AI systems must of what we want them to do? We’ve just started fitting automatic braking systems to cars that will, when widespread, reduce the vast number of chain collisions and low-speed crashes that occur when humans tootle into the back of each other. Driverless cars stand to remove the most dangerous element of driving on our roads: the people who lose concentration, who are drunk, who are tired, who are not very good drivers, who are driving beyond their abilities or who are just plain unlucky because a bee stings them at the wrong time. An AI system doing what we want it to do in these circumstances does its thing by replacing us and taking us out the decision loop, moving decisions and reactions into the machine realm where a human response is measured comparatively over a timescale of the movement of tectonic plates. It does what we, as a society want, by subsuming the impact of we, the individual who wants to drive him after too many beers.
But I don’t trust the societal we as a mechanism when we are talking about ensuring that our AI systems are beneficial. After al, we are talking about systems that our not just taking over physical aspects of humanity, they are moving into the cognitive area. This way, thinking lies. To talk about limiting something that could potentially think to do our will is to immediately say “We can not recognise a machine intelligence as being equal to our own.” Even though we have no evidence that full machine intelligence is even possible for us, we have already carved out a niche that says “If it does, it’s sub-human.”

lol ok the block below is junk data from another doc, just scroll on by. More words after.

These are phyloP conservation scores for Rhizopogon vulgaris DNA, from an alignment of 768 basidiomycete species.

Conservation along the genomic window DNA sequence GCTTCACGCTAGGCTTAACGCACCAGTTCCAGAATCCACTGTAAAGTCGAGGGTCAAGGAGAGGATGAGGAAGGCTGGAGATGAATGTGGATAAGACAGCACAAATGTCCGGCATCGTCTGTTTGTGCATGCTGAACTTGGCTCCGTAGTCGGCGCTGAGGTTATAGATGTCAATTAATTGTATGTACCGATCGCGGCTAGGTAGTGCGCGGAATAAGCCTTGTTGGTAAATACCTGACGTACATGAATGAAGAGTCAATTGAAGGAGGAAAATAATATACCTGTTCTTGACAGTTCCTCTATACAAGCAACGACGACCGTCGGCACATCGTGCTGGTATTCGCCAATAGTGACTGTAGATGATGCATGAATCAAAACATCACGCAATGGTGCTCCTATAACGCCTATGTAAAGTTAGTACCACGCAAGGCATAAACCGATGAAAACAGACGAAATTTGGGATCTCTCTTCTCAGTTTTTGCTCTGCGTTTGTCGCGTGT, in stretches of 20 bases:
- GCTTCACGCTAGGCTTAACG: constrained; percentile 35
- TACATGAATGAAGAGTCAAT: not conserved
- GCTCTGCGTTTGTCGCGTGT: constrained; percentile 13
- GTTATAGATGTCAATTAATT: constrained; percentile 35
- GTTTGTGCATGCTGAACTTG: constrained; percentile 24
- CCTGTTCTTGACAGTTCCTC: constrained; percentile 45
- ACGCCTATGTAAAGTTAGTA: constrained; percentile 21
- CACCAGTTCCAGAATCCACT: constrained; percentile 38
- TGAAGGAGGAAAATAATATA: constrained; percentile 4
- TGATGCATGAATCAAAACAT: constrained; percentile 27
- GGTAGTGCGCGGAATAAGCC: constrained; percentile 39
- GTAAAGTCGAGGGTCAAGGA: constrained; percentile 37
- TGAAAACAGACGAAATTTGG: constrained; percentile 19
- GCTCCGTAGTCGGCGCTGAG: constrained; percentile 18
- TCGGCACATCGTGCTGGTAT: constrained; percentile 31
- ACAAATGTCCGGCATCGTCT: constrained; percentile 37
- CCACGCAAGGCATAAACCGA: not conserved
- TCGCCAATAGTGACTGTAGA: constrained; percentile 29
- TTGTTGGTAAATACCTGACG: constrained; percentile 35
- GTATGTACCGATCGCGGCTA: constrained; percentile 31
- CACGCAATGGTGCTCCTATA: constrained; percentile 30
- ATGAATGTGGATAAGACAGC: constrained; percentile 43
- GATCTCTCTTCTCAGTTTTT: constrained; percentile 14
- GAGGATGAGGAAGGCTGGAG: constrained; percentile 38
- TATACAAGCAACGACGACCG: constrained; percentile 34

The Cisco blog estimates about 15 billion networked things on the planet, which is not far off the scale of number of neurons in the human nervous system (about 100 billion). But if we look at the cerebral cortex itself, then it’s closer to 20 billion. This doesn’t mean that the global network is a sentient by any stretch of the imagination but it gives you a sense of scale, because once you add in all of the computers that are connected, the number of bot nets that we already know are functioning, we start to a level of complexity that is not totally removed from that of the larger mammals. I’m, of course, not advocating the intelligence is merely a byproduct of accidental complexity of structure but we have to recognise the possibility that there is the potential for something to be associated with the movement of data in the network that is as different from the signals as our consciousness is from the electro-chemical systems in our own brains.
I find it fascinating that, despite humans being the greatest threat to their own existence, the responsibility for humans is passing to the machines and yet we expect them to perform to a higher level of responsibility than we do ourselves. We could eliminate drink driving overnight if no-one drove drunk. The 2013 WHO report on road safety identified drink driving and speeding as the two major issues leading to the 1.24 million annual deaths on the road. We could save all of these lives tomorrow if we could stop doing some simple things. But, of course, when we start talking about global catastrophic risk, we are always our own worst enemy including, amusingly enough, the ability to create an AI so powerful and successful that it eliminates us in open competition.